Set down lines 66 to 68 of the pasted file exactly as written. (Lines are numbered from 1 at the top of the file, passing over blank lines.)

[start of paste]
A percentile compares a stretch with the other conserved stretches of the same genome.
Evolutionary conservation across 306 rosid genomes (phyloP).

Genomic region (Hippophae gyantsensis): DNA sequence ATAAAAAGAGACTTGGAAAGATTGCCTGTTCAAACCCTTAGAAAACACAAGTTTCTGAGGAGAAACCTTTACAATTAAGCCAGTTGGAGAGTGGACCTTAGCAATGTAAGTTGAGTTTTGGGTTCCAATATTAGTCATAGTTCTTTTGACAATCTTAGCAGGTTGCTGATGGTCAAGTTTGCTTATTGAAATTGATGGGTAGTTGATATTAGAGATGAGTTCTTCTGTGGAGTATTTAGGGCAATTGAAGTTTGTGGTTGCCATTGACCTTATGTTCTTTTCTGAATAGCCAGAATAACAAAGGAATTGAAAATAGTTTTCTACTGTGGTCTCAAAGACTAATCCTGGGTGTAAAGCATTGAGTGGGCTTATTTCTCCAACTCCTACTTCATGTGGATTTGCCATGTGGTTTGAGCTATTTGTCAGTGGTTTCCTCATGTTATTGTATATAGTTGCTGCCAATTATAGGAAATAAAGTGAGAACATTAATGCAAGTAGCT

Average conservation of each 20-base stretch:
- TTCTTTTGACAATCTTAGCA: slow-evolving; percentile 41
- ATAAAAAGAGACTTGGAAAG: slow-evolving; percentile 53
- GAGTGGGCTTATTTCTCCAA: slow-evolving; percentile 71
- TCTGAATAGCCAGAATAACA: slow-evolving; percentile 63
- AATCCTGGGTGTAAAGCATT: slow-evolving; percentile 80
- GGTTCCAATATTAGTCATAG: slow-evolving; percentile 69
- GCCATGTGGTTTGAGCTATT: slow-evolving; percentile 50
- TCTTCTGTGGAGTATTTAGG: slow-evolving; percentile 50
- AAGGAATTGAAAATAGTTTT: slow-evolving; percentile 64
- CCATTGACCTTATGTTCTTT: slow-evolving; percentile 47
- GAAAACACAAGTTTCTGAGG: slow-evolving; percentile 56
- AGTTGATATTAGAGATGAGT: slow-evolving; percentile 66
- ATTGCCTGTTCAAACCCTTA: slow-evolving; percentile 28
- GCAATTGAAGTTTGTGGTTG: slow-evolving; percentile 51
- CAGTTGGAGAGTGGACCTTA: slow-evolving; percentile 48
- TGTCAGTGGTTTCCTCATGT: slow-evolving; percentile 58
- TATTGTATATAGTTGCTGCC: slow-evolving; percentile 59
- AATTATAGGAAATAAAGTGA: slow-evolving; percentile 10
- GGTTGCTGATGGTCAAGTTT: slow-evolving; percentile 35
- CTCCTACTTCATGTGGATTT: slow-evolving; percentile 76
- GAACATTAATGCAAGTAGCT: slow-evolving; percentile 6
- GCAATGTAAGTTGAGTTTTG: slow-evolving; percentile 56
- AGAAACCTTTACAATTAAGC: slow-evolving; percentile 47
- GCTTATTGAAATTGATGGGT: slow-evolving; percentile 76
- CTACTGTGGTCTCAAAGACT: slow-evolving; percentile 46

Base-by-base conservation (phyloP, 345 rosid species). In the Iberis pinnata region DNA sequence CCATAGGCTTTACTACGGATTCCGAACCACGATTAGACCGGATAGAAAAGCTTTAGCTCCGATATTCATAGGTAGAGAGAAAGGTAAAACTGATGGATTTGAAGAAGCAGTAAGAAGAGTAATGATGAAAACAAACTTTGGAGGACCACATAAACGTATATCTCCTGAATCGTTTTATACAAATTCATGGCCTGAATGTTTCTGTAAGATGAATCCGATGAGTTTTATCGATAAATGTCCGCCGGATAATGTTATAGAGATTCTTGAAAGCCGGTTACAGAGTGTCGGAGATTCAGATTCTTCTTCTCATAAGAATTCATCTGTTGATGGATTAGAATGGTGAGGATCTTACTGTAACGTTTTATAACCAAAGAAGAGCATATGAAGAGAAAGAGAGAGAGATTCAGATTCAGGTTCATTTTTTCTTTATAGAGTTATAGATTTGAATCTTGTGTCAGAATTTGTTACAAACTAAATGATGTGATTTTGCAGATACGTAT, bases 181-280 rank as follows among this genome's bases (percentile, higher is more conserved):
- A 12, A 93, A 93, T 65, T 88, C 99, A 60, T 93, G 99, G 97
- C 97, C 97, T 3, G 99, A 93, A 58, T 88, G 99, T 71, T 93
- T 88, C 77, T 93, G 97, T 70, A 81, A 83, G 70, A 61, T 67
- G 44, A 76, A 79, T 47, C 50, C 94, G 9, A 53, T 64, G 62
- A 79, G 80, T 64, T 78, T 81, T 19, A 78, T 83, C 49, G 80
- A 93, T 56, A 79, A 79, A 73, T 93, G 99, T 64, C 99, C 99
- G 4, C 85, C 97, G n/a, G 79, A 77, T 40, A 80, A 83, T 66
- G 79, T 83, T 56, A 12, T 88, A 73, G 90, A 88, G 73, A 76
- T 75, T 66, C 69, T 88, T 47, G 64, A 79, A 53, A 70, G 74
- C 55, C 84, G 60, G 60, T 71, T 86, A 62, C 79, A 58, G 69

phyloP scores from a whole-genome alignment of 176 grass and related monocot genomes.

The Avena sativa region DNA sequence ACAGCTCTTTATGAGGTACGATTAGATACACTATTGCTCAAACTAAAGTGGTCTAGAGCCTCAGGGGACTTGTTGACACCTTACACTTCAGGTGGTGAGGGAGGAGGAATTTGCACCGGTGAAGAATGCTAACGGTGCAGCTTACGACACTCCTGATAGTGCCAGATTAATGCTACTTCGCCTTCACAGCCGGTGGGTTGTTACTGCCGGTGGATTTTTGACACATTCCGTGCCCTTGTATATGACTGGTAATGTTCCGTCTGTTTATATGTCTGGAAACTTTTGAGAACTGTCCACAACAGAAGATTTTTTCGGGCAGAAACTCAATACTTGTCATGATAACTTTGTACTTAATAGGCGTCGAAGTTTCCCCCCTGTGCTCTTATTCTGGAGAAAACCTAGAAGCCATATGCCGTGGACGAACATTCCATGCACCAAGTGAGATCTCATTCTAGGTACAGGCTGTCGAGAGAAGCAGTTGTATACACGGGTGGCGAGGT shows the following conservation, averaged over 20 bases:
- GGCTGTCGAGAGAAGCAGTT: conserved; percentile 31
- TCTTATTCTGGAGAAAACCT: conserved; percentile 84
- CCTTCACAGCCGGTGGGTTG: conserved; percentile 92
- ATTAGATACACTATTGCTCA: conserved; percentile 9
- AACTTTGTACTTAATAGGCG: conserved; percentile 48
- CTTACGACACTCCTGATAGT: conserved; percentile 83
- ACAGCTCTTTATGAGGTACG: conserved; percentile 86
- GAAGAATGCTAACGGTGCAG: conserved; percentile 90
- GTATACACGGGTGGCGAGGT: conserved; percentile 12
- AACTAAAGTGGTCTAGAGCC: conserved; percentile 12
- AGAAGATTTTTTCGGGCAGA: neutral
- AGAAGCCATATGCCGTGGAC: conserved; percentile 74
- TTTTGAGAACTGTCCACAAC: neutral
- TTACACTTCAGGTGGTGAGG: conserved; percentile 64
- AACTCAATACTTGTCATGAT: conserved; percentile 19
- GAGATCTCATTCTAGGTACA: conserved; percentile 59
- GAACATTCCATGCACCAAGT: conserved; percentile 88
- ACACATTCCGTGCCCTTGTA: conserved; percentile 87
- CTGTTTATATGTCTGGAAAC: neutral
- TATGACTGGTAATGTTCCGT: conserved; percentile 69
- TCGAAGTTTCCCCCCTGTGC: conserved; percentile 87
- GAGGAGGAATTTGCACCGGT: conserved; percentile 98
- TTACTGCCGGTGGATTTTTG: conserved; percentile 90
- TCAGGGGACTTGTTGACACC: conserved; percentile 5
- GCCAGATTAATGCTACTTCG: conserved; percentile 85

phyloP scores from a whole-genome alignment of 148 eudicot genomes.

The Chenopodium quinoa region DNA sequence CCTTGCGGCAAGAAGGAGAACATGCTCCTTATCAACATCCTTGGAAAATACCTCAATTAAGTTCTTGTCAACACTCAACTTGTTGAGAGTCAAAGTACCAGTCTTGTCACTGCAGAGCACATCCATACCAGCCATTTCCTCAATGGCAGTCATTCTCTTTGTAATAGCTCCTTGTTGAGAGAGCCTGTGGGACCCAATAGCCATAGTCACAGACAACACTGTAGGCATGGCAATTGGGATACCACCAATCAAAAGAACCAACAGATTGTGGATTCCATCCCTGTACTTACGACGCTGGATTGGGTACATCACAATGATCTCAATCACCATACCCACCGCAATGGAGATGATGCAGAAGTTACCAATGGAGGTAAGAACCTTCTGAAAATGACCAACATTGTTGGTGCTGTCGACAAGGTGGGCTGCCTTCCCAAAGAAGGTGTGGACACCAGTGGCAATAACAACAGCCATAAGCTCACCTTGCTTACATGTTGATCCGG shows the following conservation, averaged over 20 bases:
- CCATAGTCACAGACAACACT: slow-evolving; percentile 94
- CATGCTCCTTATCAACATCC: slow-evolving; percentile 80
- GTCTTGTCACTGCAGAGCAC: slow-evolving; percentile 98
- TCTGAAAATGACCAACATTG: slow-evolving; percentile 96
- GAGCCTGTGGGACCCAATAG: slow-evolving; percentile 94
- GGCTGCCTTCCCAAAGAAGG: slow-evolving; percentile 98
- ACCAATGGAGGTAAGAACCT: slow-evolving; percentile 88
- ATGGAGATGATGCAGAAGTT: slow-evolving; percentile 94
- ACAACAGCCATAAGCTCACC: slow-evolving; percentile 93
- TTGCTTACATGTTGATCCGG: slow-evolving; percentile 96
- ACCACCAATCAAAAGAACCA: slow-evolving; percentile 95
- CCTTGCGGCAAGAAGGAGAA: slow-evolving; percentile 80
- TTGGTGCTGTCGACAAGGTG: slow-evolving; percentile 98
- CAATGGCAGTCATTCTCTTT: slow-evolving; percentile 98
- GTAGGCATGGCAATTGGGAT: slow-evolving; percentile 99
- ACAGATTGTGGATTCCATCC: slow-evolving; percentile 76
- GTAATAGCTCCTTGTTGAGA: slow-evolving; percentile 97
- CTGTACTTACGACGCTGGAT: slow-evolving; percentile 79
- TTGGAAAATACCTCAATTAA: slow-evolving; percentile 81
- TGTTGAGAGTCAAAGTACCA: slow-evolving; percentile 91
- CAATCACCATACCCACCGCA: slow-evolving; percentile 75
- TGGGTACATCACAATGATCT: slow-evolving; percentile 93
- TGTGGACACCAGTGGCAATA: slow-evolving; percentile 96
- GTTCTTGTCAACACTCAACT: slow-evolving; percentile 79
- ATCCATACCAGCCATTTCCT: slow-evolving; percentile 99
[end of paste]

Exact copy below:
- TCAGGGGACTTGTTGACACC: conserved; percentile 5
- GCCAGATTAATGCTACTTCG: conserved; percentile 85

phyloP scores from a whole-genome alignment of 148 eudicot genomes.